Su esfuerzo por esclarecer la contradcción de aquellos veranos contrapuestos le hizo comprender que el encuentro en el vestíbulo era un misterioso punto de bifurcación, donde su memoria parecía titubear, aunque al cabo siguiese con más seguridad el camino que lo lleveaba a un período de angustiosa apatía, a sus primeros empleos, a la vinculaión con el bufete de su tío Jaime, en una ciudad del sur, al encuentro de Pilar y todo lo que, desembocando en el día que recibió la invitactión de Carlos Campoy, parecía formar la urdimbre verdadera de su vida durante aquellos veinticinoc años.
His effort to clear up the contradiction of those opposing summers made him understand that the meeting in the vestibule was a mysterious point of bifurcation where his memory seemed to hesitate, although after following with more certainty the road that took him to a period of agonizing apathy, to his first jobs, to his joining his uncle Jaime’s firm in a southern city, to the meeting with Pilar and everything that flowing from the day that he received the invitation from Carlos Campoy, seemed to form the true plot of his life during those twenty five years.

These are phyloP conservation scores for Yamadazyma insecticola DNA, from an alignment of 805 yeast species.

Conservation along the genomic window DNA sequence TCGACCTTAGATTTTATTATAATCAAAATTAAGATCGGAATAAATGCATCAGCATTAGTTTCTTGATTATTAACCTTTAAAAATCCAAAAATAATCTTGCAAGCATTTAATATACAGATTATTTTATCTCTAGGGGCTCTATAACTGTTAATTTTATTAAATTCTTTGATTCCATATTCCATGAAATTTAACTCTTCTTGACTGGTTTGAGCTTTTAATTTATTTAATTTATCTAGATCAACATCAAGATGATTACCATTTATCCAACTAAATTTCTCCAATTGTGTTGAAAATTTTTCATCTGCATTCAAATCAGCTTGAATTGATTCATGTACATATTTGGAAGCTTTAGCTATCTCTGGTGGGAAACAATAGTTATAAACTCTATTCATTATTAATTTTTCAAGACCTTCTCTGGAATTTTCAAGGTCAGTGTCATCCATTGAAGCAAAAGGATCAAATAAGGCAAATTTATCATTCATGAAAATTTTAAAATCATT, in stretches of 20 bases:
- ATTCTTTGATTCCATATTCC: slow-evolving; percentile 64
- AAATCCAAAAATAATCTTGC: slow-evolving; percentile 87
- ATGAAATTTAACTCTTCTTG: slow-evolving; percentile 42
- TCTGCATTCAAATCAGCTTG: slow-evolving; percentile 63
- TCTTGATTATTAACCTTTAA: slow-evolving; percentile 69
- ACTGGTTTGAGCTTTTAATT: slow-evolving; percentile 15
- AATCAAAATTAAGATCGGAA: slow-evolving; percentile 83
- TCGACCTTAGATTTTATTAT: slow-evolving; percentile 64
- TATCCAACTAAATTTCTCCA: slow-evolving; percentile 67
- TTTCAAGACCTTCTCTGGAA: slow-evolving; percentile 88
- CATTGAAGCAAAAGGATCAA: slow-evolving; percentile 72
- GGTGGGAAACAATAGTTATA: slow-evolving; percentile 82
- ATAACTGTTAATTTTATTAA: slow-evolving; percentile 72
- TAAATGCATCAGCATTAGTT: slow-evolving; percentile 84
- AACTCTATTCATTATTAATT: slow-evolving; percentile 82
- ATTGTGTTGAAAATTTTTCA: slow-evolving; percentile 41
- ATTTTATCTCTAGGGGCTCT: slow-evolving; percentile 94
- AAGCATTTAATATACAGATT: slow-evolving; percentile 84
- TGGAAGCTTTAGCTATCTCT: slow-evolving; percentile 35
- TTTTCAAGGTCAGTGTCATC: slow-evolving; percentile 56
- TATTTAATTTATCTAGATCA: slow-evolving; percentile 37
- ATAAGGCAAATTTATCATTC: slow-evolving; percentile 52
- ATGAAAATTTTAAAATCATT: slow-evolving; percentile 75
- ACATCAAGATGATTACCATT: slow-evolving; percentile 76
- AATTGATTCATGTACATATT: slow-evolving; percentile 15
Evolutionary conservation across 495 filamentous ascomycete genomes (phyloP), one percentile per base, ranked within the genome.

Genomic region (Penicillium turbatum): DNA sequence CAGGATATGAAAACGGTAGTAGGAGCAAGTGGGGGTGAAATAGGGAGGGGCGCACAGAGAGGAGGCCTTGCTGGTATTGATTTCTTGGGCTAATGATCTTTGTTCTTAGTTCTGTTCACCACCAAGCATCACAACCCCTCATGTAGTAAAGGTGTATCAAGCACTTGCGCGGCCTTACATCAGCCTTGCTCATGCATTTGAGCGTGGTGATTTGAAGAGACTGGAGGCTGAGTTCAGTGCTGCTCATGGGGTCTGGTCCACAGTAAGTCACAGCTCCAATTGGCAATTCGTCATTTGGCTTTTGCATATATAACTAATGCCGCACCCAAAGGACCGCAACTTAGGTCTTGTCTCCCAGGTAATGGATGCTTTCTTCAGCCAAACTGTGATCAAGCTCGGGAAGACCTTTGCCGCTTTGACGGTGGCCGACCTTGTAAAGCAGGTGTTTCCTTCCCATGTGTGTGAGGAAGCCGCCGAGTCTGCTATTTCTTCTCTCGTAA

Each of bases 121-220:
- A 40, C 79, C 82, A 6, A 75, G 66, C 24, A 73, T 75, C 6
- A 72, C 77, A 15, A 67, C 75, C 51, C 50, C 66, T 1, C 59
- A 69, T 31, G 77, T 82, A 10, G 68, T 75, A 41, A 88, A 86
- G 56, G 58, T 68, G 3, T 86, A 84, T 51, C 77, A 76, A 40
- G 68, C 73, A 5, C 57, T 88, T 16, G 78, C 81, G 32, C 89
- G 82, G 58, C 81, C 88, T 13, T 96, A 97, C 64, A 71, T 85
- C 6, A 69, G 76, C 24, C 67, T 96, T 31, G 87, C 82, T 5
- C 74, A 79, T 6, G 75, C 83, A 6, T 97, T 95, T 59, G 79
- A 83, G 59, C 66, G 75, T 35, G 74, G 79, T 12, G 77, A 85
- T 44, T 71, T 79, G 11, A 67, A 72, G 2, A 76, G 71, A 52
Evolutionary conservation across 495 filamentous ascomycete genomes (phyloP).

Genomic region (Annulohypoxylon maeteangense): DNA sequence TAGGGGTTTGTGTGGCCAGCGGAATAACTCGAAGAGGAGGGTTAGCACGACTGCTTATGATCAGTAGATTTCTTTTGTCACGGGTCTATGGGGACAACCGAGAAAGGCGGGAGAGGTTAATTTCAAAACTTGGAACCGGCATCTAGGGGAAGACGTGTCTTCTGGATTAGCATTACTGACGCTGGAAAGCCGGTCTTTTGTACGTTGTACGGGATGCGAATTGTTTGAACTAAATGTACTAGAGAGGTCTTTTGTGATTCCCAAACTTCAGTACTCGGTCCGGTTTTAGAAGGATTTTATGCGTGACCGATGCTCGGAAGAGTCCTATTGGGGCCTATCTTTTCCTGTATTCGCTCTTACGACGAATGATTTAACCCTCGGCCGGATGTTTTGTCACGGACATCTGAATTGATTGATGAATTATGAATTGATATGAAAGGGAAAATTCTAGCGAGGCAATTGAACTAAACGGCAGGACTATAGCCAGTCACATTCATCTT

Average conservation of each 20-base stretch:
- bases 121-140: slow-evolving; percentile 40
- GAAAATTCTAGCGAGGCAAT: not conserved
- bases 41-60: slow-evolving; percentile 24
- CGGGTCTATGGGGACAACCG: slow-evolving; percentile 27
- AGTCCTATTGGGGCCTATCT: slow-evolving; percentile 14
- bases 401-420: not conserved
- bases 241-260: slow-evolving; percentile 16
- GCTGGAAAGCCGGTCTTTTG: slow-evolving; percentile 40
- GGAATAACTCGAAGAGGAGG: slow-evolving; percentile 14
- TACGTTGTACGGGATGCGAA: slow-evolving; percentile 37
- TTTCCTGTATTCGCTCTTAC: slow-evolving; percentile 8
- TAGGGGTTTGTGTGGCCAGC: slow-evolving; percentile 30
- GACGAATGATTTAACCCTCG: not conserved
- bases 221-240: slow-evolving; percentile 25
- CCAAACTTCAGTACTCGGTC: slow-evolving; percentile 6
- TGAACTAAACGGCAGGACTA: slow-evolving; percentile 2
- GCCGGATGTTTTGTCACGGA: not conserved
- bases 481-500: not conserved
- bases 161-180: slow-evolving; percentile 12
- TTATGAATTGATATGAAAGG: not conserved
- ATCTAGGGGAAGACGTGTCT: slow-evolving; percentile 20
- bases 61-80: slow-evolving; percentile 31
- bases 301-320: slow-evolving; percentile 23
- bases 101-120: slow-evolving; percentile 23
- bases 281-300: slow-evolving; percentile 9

Finally, it would be remiss if a few comments about his language were overlooked. In more than a few stories the role of language itself is the center of story and even in one story when a man looses his ability not only to speak, but think in words, he disappears from reality. So for a writer with such wide ranging interests it would be natural that he prose have a certain power to it. In Papilio Siderum, a story that reworks Chuang Tzu’s story of the butterfly where a man dreams he is a butterfly then wakes as a man is unable to tell the distinction between the two. In Merino’s telling the story takes on a deeper and wider celebration of the paradoxes of memory and he captures both the transitory nature of memory, but the beauty in it to (sorry no translation; I’m out of time).